Ahatanhel Krymsky: A Fascinating Life

Ahatanhel Krymsky was a famous Ukrainian linguist who reputedly spoke 60 languages. I don’t know about 60 but he did teach every Middle Eastern language, translated from every major European language, and spoke Turkish so well that he translated Ukrainian poetry into it.

Ahatanhel was born to a Crimean Tatar family. He also had Belarusian and Polish ancestors. Krymsky had zero Ukrainian ancestors but he was completely Ukrainian not by “blood” (which isn’t a real thing anyway) but by language, culture, and worldview. It’s not my conclusion. It’s what Ahatanhel Krymsky said about himself. In today’s parlance, he “identified as” a Ukrainian.

Krymsky was born in 1871 and murdered by Stalin in the 1940s for “bourgeois Ukrainian nationalism.” The accusation wasn’t untrue. Ahatanhel was both bourgeois and a Ukrainian nationalist in the best sense of these words.

Throughout his career as a linguist, Krymsky published over 500 scholarly books and articles. He was one of the founders of the Ukrainian Academy of Sciences and worked as a director of the Ukrainian Scientific Language Institute. His family had converted to Orthodox Christianity, and before the USSR came, Krymsky was very active in the church.

But wait, there’s more. Besides being a college professor and publishing like crazy, Ahatanhel Krymsky was a prolific literary translator. And he wrote poetry and novels – really good ones. He was also a friend and correspondent of every major Ukrainian writer of the time.

How is it possible to squeeze all this into a single life? Well, Krymsky didn’t have much of a personal life. He was rumored to have been madly in love with Lesia Ukrainka, a famous poet. (She was my father’s favorite writer, by the way). Ukrainka didn’t return Ahatanhel’s feelings, and they remained friends but he never found anybody else, giving rise to rumors that he was gay. In reality, there’s no evidence he ever had any sexual relationship with a woman or a man.

Krymsky did have an adoptive son but the young man was arrested and murdered by Stalin’s regime, leaving behind a pregnant widow. Krymsky contracted a fake marriage with her to spare the baby the danger of having the same last name as an executed “enemy of the people.” Which didn’t help much because 15 years later, Krymsky himself was killed by Stalin.

A fascinating life, an incredible talent. It’s particularly curious that Ahatanhel was always physically very weak and suffered from a variety of health conditions since childhood (which might explain his lack of a personal life). But still, look how much he achieved. It would be a full-time job just to compile his list of publications. And he lived through terrible historic events. World War I, the Bolshevik revolution, the destruction of the Ukrainian Republic, the USSR, Stalinism, purges, terror, World War II.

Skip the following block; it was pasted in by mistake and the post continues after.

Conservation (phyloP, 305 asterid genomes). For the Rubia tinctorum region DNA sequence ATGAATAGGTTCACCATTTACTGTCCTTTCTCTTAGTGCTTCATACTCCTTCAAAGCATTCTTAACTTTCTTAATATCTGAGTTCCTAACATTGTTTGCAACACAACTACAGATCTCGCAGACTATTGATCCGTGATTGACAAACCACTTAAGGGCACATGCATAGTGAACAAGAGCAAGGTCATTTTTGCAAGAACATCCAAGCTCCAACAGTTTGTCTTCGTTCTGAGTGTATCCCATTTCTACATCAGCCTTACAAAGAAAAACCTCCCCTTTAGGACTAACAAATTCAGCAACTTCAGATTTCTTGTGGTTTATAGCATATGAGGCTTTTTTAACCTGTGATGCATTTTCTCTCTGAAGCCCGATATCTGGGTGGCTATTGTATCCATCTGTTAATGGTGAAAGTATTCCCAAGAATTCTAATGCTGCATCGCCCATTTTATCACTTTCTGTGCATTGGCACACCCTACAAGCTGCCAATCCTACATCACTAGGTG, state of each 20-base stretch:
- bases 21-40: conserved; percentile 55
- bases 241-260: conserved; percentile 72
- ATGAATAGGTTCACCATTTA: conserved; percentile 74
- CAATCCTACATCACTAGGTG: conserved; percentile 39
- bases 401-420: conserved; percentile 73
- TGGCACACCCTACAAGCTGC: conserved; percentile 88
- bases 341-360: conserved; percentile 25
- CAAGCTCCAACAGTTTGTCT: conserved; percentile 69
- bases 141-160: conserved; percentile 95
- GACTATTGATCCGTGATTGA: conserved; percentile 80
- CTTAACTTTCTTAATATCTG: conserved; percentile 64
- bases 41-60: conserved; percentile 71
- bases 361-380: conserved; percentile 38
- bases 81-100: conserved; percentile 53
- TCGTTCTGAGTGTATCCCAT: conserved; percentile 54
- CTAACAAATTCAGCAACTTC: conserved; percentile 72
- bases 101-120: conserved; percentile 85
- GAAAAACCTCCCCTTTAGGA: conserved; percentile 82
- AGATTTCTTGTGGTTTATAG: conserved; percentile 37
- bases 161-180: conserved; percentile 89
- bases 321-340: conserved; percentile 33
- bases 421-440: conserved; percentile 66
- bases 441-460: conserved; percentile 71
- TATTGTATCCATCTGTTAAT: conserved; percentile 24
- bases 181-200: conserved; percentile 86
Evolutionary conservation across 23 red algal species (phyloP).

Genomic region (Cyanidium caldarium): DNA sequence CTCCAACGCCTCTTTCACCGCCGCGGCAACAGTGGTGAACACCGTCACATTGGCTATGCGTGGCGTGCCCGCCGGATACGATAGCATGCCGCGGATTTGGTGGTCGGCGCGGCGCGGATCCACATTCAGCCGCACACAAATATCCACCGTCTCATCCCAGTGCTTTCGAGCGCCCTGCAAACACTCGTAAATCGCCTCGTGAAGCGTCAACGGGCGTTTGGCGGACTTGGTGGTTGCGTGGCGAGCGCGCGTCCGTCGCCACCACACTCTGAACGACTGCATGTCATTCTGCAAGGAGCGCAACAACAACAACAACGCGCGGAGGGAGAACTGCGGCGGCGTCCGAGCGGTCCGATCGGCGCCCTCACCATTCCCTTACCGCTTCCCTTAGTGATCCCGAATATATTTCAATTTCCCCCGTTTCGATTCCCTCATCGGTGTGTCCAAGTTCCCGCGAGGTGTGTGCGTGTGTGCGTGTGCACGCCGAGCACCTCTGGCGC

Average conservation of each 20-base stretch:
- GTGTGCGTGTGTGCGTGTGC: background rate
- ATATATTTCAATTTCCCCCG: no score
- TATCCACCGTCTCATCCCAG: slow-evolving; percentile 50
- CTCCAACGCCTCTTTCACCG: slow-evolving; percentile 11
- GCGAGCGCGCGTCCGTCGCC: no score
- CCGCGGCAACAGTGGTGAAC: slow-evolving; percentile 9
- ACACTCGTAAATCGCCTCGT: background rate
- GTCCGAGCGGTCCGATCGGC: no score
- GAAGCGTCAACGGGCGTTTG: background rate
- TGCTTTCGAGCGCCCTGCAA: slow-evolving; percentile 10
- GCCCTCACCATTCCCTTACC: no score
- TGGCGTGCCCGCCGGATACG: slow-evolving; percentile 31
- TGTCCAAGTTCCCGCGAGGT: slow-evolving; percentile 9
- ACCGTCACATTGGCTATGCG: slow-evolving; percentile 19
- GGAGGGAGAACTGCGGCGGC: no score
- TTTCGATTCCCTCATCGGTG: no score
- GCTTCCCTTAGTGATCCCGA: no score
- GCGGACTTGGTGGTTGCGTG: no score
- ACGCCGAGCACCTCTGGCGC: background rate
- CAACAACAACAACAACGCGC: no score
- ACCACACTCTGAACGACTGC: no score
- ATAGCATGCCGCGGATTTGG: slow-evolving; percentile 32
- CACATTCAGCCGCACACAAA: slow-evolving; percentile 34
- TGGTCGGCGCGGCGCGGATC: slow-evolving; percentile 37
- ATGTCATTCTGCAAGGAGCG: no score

Krymsky was the epitome of a scholar, a man of letters, and an academic in the best possible meaning of the word.


12 thoughts on “Ahatanhel Krymsky: A Fascinating Life

  1. There is a book I’ve been meaning to read called “Bloodlands: Europe Between Hitler and Stalin” by Timothy D. Snyder.

    It’s incredible the bloody history of those bloodlands keeps getting repeated to this day. What a real shame.


      1. I will.

        Will be interesting to see how those lands look in the future once demographic collapse has really hit.
        I think if I lived in that area I would want to leave, regardless of the current situation.


        1. The renewal of the world has begun there. There’s an enormous political, intellectual and spiritual revival happening. Whether it will be successful or not, I don’t know. But at least, people are trying while we over here are pouting and feeling sorry for ourselves.


          1. Great struggle does forge great strong people. Can definitely see that happening in Ukraine.

            Happened in the US after WWII. That generation built most of what we have today. They focused on addressing real problems.


        2. “if I lived in that area I would want to leave”

          Where to? Poland is fine now and nothing in the US looks very appealing (from my viewpoint in Europe at least).

          I’m not saying I’d never move but if I did it would almost certainly be to somewhere else in Europe…


        3. In places where that’s a repeating pattern, one does wonder if the geography simply houses nastier local gods than other places, which re-assert themselves whenever they aren’t adequately suppressed. One shudders a little when the “native cultures are always better” crowd gets into the evils of Christianity and its suppression of indigenous religions. They can only say that because they believe, deep in their hearts, that the indigenous religions are harmless fantasy. I don’t want to see anything ruled again by whatever they were worshipping at Cahokia… but I kind of wonder if failing to keep it under wraps explains St. Louis.

          Liked by 1 person

          1. …and frankly, I can think of few things more disrespectful of indigenous religions than operating (entirely without examination!) on the assumption that Christianity is an all-powerful conquering force, and native religions were just dumb stories the primitives told each other around the campfire.


              1. This idea is interesting and occurs in some horror and supernatural books that I have read. I think that some native cultures would not be so appealing if the Spanish had not destroyed some of their worst aspects.


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